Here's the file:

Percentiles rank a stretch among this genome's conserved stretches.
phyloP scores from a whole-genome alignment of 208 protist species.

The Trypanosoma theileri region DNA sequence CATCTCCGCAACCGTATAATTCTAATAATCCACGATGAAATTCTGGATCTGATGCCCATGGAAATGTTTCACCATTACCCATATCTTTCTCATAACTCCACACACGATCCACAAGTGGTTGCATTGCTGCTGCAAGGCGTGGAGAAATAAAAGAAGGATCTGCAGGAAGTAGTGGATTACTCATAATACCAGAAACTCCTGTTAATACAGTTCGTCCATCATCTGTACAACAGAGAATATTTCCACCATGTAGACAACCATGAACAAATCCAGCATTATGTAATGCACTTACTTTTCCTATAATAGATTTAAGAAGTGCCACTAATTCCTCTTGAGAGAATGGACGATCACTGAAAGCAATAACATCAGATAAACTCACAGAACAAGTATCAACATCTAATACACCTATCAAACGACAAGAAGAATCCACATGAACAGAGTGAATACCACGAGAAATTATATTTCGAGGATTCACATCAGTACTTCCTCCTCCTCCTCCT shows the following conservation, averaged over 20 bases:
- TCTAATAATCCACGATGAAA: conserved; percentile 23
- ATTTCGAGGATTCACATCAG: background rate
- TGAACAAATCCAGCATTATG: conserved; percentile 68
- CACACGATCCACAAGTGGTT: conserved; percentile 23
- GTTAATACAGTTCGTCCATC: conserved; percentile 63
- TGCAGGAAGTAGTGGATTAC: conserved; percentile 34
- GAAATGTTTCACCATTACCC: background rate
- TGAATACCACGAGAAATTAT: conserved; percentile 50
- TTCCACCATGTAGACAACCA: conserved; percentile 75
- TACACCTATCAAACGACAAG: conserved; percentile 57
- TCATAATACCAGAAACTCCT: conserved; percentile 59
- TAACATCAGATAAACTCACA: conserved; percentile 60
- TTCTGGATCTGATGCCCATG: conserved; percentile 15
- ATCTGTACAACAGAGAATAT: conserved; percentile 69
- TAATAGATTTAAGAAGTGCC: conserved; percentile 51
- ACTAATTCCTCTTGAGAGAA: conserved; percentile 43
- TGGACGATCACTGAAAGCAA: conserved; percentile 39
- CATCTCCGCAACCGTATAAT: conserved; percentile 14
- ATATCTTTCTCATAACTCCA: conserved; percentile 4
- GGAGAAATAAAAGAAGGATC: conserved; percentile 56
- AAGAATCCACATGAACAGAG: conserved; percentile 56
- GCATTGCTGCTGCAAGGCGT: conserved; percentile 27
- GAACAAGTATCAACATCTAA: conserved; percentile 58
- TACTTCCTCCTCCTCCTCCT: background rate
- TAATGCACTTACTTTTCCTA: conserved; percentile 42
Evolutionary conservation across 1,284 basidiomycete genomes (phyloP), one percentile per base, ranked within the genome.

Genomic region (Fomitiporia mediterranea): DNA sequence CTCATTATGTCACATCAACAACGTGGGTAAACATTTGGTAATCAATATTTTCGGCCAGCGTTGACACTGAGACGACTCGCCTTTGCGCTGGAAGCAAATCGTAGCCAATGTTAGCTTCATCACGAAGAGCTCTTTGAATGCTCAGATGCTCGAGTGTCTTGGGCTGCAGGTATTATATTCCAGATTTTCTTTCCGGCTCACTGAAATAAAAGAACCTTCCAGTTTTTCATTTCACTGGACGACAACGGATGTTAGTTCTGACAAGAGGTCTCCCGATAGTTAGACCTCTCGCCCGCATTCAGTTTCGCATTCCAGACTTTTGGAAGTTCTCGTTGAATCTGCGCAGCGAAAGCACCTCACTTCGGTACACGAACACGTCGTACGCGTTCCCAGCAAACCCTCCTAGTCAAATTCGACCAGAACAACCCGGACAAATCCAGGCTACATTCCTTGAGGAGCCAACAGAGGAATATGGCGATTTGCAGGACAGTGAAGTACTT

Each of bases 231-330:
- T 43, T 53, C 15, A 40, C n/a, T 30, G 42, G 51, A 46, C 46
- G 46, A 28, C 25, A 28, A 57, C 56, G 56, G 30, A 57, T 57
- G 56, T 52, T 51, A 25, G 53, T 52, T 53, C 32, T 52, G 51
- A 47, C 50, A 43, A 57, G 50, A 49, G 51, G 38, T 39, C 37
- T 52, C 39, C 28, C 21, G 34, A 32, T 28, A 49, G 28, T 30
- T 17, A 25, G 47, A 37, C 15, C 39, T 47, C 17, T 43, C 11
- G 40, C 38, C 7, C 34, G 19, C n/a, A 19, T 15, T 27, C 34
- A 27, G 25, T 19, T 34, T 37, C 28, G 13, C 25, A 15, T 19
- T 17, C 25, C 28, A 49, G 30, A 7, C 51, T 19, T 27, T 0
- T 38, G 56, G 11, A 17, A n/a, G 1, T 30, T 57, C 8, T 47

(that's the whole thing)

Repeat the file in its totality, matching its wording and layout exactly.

Percentiles rank a stretch among this genome's conserved stretches.
phyloP scores from a whole-genome alignment of 208 protist species.

The Trypanosoma theileri region DNA sequence CATCTCCGCAACCGTATAATTCTAATAATCCACGATGAAATTCTGGATCTGATGCCCATGGAAATGTTTCACCATTACCCATATCTTTCTCATAACTCCACACACGATCCACAAGTGGTTGCATTGCTGCTGCAAGGCGTGGAGAAATAAAAGAAGGATCTGCAGGAAGTAGTGGATTACTCATAATACCAGAAACTCCTGTTAATACAGTTCGTCCATCATCTGTACAACAGAGAATATTTCCACCATGTAGACAACCATGAACAAATCCAGCATTATGTAATGCACTTACTTTTCCTATAATAGATTTAAGAAGTGCCACTAATTCCTCTTGAGAGAATGGACGATCACTGAAAGCAATAACATCAGATAAACTCACAGAACAAGTATCAACATCTAATACACCTATCAAACGACAAGAAGAATCCACATGAACAGAGTGAATACCACGAGAAATTATATTTCGAGGATTCACATCAGTACTTCCTCCTCCTCCTCCT shows the following conservation, averaged over 20 bases:
- TCTAATAATCCACGATGAAA: conserved; percentile 23
- ATTTCGAGGATTCACATCAG: background rate
- TGAACAAATCCAGCATTATG: conserved; percentile 68
- CACACGATCCACAAGTGGTT: conserved; percentile 23
- GTTAATACAGTTCGTCCATC: conserved; percentile 63
- TGCAGGAAGTAGTGGATTAC: conserved; percentile 34
- GAAATGTTTCACCATTACCC: background rate
- TGAATACCACGAGAAATTAT: conserved; percentile 50
- TTCCACCATGTAGACAACCA: conserved; percentile 75
- TACACCTATCAAACGACAAG: conserved; percentile 57
- TCATAATACCAGAAACTCCT: conserved; percentile 59
- TAACATCAGATAAACTCACA: conserved; percentile 60
- TTCTGGATCTGATGCCCATG: conserved; percentile 15
- ATCTGTACAACAGAGAATAT: conserved; percentile 69
- TAATAGATTTAAGAAGTGCC: conserved; percentile 51
- ACTAATTCCTCTTGAGAGAA: conserved; percentile 43
- TGGACGATCACTGAAAGCAA: conserved; percentile 39
- CATCTCCGCAACCGTATAAT: conserved; percentile 14
- ATATCTTTCTCATAACTCCA: conserved; percentile 4
- GGAGAAATAAAAGAAGGATC: conserved; percentile 56
- AAGAATCCACATGAACAGAG: conserved; percentile 56
- GCATTGCTGCTGCAAGGCGT: conserved; percentile 27
- GAACAAGTATCAACATCTAA: conserved; percentile 58
- TACTTCCTCCTCCTCCTCCT: background rate
- TAATGCACTTACTTTTCCTA: conserved; percentile 42
Evolutionary conservation across 1,284 basidiomycete genomes (phyloP), one percentile per base, ranked within the genome.

Genomic region (Fomitiporia mediterranea): DNA sequence CTCATTATGTCACATCAACAACGTGGGTAAACATTTGGTAATCAATATTTTCGGCCAGCGTTGACACTGAGACGACTCGCCTTTGCGCTGGAAGCAAATCGTAGCCAATGTTAGCTTCATCACGAAGAGCTCTTTGAATGCTCAGATGCTCGAGTGTCTTGGGCTGCAGGTATTATATTCCAGATTTTCTTTCCGGCTCACTGAAATAAAAGAACCTTCCAGTTTTTCATTTCACTGGACGACAACGGATGTTAGTTCTGACAAGAGGTCTCCCGATAGTTAGACCTCTCGCCCGCATTCAGTTTCGCATTCCAGACTTTTGGAAGTTCTCGTTGAATCTGCGCAGCGAAAGCACCTCACTTCGGTACACGAACACGTCGTACGCGTTCCCAGCAAACCCTCCTAGTCAAATTCGACCAGAACAACCCGGACAAATCCAGGCTACATTCCTTGAGGAGCCAACAGAGGAATATGGCGATTTGCAGGACAGTGAAGTACTT

Each of bases 231-330:
- T 43, T 53, C 15, A 40, C n/a, T 30, G 42, G 51, A 46, C 46
- G 46, A 28, C 25, A 28, A 57, C 56, G 56, G 30, A 57, T 57
- G 56, T 52, T 51, A 25, G 53, T 52, T 53, C 32, T 52, G 51
- A 47, C 50, A 43, A 57, G 50, A 49, G 51, G 38, T 39, C 37
- T 52, C 39, C 28, C 21, G 34, A 32, T 28, A 49, G 28, T 30
- T 17, A 25, G 47, A 37, C 15, C 39, T 47, C 17, T 43, C 11
- G 40, C 38, C 7, C 34, G 19, C n/a, A 19, T 15, T 27, C 34
- A 27, G 25, T 19, T 34, T 37, C 28, G 13, C 25, A 15, T 19
- T 17, C 25, C 28, A 49, G 30, A 7, C 51, T 19, T 27, T 0
- T 38, G 56, G 11, A 17, A n/a, G 1, T 30, T 57, C 8, T 47